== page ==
March 21, 2018
Trump Defends Call To Putin, Says 'Getting Along Is A Good Thing,' As White House Searches For Leaker

Donald Trump took to Twitter to defend his controversial move of calling Russian President Vladimir Putin to congratulate him on his re-election. Trump indicated that calling Putin was the right thing to do since Russia can help the United States deal with some of its problems, The Guardian reported.

The president received backlash after he picked up the phone to congratulate Putin despite the fact that there is an ongoing investigation regarding the supposed collusion between Trump and the Russians. Putin is also embroiled in other controversies such as the nerve agent poisoning of a former Russian double spy in the United Kingdom.

As he defended his actions, Trump mentioned the presidents before him and called them out for their supposed inability to "get along" with Putin and Russia, in general. He also threw shade at Barack Obama, who also called Putin when he was elected in 2012, Foreign Policy reported back then. The difference was that the Obama administration still questioned the legitimacy of Putin's win at the time while Trump has yet to voice his opinion on how his Russian counterpart won the alleged "sham" elections.

"I called President Putin of Russia to congratulate him on his election victory (in past, Obama called him also)," Trump tweeted. "The Fake News Media is crazed because they wanted me to excoriate him. They are wrong!"

"Getting along with Russia (and others) is a good thing not a bad thing."
"They can help solve problems with North Korea, Syria, Ukraine, ISIS, Iran and even the coming Arms Race," Trump further said. "Bush tried to get along, but didn't have the 'smarts.' Obama and Clinton tried, but didn't have the energy or chemistry (remember RESET). PEACE THROUGH STRENGTH!"
As NBC News pointed out, Trump painted himself as the better president indicating he can achieve what Obama, Clinton, and whichever Bush he was referring to in his tweet failed to do.

Trump felt the need to defend himself after it was revealed that White House officials didn't want the president to call Putin. His national security advisers apparently instructed him not to call Putin through briefing materials, which supposedly included a "DO NOT CONGRATULATE" note, according to the Washington Post. It is not clear if Trump did not read the note as he's been known for having briefing materials read to him and for disregarding advice from his staff.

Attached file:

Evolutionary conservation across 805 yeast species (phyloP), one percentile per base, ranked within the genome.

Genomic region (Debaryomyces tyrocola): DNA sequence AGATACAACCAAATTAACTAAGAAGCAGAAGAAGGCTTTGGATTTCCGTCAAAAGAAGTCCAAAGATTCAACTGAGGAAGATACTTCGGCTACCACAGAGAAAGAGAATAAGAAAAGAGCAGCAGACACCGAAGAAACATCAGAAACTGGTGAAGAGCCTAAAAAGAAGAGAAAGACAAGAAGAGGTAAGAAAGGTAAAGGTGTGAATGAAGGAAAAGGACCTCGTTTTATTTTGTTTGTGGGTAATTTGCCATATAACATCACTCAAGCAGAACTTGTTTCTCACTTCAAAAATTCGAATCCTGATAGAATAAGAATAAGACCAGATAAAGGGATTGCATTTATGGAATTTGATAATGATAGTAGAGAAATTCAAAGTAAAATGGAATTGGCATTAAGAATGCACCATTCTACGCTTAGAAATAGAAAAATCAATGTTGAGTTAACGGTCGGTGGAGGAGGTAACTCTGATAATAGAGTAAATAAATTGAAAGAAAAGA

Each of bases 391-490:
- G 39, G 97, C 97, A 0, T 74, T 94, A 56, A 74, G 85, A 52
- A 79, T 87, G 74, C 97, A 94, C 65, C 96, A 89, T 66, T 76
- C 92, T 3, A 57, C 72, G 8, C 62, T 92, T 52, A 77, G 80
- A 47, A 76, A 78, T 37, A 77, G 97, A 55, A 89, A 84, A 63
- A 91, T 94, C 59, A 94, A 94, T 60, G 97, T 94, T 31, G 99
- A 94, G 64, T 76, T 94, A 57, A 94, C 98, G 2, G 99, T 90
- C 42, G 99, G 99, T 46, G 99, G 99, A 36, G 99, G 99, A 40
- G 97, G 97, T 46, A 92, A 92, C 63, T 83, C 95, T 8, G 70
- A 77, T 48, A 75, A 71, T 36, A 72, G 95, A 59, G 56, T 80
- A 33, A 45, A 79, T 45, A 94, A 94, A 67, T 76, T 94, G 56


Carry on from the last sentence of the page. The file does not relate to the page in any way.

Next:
The White House is now investigating and looking for the person or persons involved in the leak, which supposedly made Trump furious, CNN reported.

"If this story is accurate, that means someone leaked the President's briefing papers. Leaking such information is a fireable offense and likely illegal," a White House official told CNN.

Trump's explanation for the call has some loopholes as Russia is allegedly involved in the national security problems he tweeted about, claimed Vox.

For one, Russian military intervention in Syria has helped President Bashar al-Assad gain control of the embattled country. Russia has also been accused of hindering diplomatic solutions to the fighting in Syria after it blocked the UN resolution for a 30-day ceasefire in eastern Ghouta last month, The Guardian reported. The Russian representative who vetoed the resolution also said reports of heavy civilian casualties were merely due to "mass psychosis."

Also last month, more than a hundred Russian mercenaries were killed in a firefight against U.S. troops and their allies, according to CNN. Russian private military contractors are allegedly fighting alongside pro-Syrian regime forces. According to the Russian government, however, the casualties were not working for them.

Russia is also accused of helping North Korea avoid sanctions in connection with its nuclear weapons program. A Reuters report said Russian tankers supplied fuel to North Korea at least three times in 2017.

With regard to the "coming arms race," Vox reported that Trump is probably trying to turn Putin from "a foe to a friend" after the Russian president boasted of having nuclear weapons more advanced than what the United States and other countries have right now. Ironically, Trump is accused of "fueling an arms race" with Russia as well as with North Korea's Kim Jong-un.